The Movie Review: 'Mystic River'

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It's hard to believe, but Mystic River is Clint Eastwood's twenty-fourth feature film as a director. Since his debut behind the camera (he was also in front of it) in Play Misty For Me in 1971, he has directed more movies than either Martin Scorcese or Steven Spielberg. Some are memorable (Unforgiven), some are awful (Absolute Power), and at least one is equal parts each (A Perfect World; if you've seen it, you know which part is which). Mystic River is his most complex and assured effort to date, a near-classic that falters due to an accretion of many small flaws and one large one.

Adapted from the novel by Dennis Lehane, the film, released on video this month, begins with three eleven-year-old boys in working-class Boston: Sean, the good kid; Jimmy, the hard case; and Dave, the unpopular kid trying desperately to fit in. The three boys are writing their names in wet sidewalk cement one day when a car rolls up with two men in it, apparently cops, who take the boys to task for their vandalism. The men put Dave into the car, saying they are taking him to his mother to tell her what he's done. But the men are not cops, and they do not drive Dave to his mother. Rather, they lock him in a basement and abuse him for four days until he escapes. When Dave returns home, everyone recognizes him as "damaged goods." Flash ahead about a quarter of a century. Sean (Kevin Bacon) is now a policeman; Jimmy (Sean Penn) is an ex-con with a wife (Laura Linney) and three daughters; and Dave (Tim Robbins) is still damaged goods, shambling through life with the look of someone who knows that only bad things will ever happen to him. After a late night of drinking, Robbins comes home to his wife (Marcia Gay Harden) covered with someone else's blood, telling her that he fought, and may have killed, a would-be mugger. The next day, the body of Penn's beautiful 19-year-old daughter is found beaten and murdered in a neighborhood park. Thus the three boys are brought together again: Bacon working the case, Penn seeking vengeance, and Robbins, whose behavior grows more and more erratic, gradually emerging as the prime suspect.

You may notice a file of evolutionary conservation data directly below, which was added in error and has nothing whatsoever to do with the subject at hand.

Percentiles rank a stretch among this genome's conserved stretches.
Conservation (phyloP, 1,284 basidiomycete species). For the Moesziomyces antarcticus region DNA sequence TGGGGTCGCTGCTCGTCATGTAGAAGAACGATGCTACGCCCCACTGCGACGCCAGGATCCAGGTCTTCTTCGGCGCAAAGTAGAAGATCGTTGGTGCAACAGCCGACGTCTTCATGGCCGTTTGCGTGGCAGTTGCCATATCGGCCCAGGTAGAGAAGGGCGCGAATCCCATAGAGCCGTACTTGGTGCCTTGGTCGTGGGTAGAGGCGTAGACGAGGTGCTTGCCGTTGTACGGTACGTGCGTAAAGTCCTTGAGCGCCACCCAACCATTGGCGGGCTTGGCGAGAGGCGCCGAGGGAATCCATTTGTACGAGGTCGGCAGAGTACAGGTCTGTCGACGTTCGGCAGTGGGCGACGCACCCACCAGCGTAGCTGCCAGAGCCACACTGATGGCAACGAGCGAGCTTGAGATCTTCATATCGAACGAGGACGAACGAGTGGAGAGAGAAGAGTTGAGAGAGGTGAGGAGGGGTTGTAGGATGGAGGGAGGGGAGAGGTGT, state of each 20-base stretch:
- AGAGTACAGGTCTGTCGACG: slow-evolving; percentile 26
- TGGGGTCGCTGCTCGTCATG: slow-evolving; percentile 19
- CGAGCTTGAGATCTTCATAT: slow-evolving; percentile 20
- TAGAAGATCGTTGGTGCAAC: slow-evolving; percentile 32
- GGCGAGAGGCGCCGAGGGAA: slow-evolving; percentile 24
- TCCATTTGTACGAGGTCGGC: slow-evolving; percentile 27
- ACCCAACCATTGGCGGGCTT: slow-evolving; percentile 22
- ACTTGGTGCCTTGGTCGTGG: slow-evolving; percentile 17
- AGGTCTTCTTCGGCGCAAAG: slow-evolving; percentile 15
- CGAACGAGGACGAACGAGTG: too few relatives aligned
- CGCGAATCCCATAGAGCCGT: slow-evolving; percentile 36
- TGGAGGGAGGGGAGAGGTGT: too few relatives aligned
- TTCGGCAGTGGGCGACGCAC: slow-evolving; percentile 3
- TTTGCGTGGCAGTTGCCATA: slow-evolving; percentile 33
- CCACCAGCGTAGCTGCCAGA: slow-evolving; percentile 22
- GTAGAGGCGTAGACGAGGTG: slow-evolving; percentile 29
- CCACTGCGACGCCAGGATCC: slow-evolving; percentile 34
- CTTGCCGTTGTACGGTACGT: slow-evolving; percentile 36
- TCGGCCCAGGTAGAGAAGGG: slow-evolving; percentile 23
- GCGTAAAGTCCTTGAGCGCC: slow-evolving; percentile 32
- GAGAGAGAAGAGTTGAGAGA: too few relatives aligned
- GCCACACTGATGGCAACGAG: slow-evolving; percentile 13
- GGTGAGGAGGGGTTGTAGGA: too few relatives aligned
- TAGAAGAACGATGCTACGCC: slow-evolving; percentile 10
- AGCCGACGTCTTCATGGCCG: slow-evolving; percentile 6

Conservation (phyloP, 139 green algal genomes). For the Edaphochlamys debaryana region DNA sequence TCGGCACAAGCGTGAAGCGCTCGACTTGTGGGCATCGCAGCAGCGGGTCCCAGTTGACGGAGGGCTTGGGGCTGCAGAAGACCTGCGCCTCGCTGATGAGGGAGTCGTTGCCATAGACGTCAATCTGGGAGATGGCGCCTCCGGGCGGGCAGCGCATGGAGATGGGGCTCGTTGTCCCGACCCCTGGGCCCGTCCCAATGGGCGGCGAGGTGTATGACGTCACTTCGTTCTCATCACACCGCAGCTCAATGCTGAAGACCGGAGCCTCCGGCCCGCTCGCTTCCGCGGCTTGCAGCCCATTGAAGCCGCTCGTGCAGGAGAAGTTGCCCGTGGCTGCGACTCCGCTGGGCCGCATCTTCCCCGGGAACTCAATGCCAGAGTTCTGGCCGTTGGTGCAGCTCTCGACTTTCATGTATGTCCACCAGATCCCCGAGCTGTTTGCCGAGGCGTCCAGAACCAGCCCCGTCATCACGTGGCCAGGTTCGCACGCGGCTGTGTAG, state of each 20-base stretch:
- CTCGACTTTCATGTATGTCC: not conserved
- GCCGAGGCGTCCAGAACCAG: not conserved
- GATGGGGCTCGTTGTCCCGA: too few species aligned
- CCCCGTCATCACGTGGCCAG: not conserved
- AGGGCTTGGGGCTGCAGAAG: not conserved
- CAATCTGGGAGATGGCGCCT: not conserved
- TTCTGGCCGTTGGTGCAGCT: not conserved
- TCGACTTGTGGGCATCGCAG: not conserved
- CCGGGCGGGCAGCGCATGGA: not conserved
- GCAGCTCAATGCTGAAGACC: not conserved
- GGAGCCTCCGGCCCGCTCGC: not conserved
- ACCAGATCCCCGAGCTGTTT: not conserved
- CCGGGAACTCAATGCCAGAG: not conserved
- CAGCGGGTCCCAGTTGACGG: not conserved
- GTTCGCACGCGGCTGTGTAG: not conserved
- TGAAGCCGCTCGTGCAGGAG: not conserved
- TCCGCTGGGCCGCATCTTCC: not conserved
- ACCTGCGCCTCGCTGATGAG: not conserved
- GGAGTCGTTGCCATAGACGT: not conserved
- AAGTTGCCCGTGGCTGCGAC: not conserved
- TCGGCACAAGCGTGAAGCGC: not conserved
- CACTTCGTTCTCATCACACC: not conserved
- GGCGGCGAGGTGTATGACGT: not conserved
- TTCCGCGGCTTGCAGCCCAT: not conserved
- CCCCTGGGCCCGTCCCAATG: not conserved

The film unfolds as a crime epic in the mold of L.A. Confidential, with Eastwood juggling characters and storylines masterfully. The performances are generally strong (including a delightful uncredited cameo as a liquor store owner by Eli Wallach, the "Ugly" to Clint's "Good" way back when) and the themes--of grief and vengeance, love and betrayal, and past acts that will forever haunt the present--are powerful. But in the end, not powerful enough; or more precisely, maybe too powerful for the film's own good.

As a director, Eastwood has a tendency toward heavy-handedness, particularly in films (e.g., Unforgiven) and scenes that he believes to be Important. He over-solemnizes the material, perhaps out of fear that he'll be considered just another movie star moonlighting as a director. By and large, Eastwood restrains this tendency in Mystic River, but at crucial moments he can't help himself, and the portentousness creeps back in. Immediately following the opening scene in which young Dave is abducted, we cut to Robbins, as the grown-up Dave, walking down the same city block with his own son. Noticing the spot on the sidewalk where the boys had written their names in the cement he stops and stares. But rather than allow Robbins's face to convey the feelings that the sight brings up in him, Eastwood intervenes, flashing back to a shot of the abductors' car, with young Dave in the backseat, pulling away down the block. I don't know whether it's a lack of confidence in his audience or in himself that convinces Eastwood we must be reminded of a scene that took place less than five minutes before; either way, it's disheartening. A more serious stumble occurs in the scene that won Sean Penn his Oscar. As the police examine his daughter's body in the park, Penn breaks through a line of patrolmen, howling like a wounded animal, "Is that my daughter in there?" It is a raw, powerful moment, one that it would have been nice to see unfold further. (What will happen when the rage leaves Penn's body?) But Eastwood seems uncomfortable with this level of emotional intensity, and so quickly extinguishes it with cheap sentiment: The orchestra swells over Penn's cries, and we are treated to an aerial shot of the girl's body that slowly pans upward toward heaven. It's not subtle.

The script, by Brian Helgeland--who did such a masterful job of carving L.A. Confidential out of James Ellroy's sprawling, impossible novel--also disappoints. This adaptation is a much more faithful one, and not to Helgeland's credit. A silly storyline involving Bacon's estranged wife, who calls his cell phone constantly but refuses to speak, is whittled down to the point of meaninglessness but left in the film nonetheless. Thoughts that Lehane places in his characters minds, Helgeland transfers to their mouths, where they come out stilted and absurd. ("What the hell am I going to tell him?" Bacon asks his partner as they examine Penn's daughter. "Hey Jimmy, God said you owed another marker and he came to collect?")

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Christopher Orr is a senior editor and the principal film critic at The Atlantic. He has written on movies for The New Republic, LA Weekly, Salon, and The New York Sun, and has worked as an editor for numerous publications.

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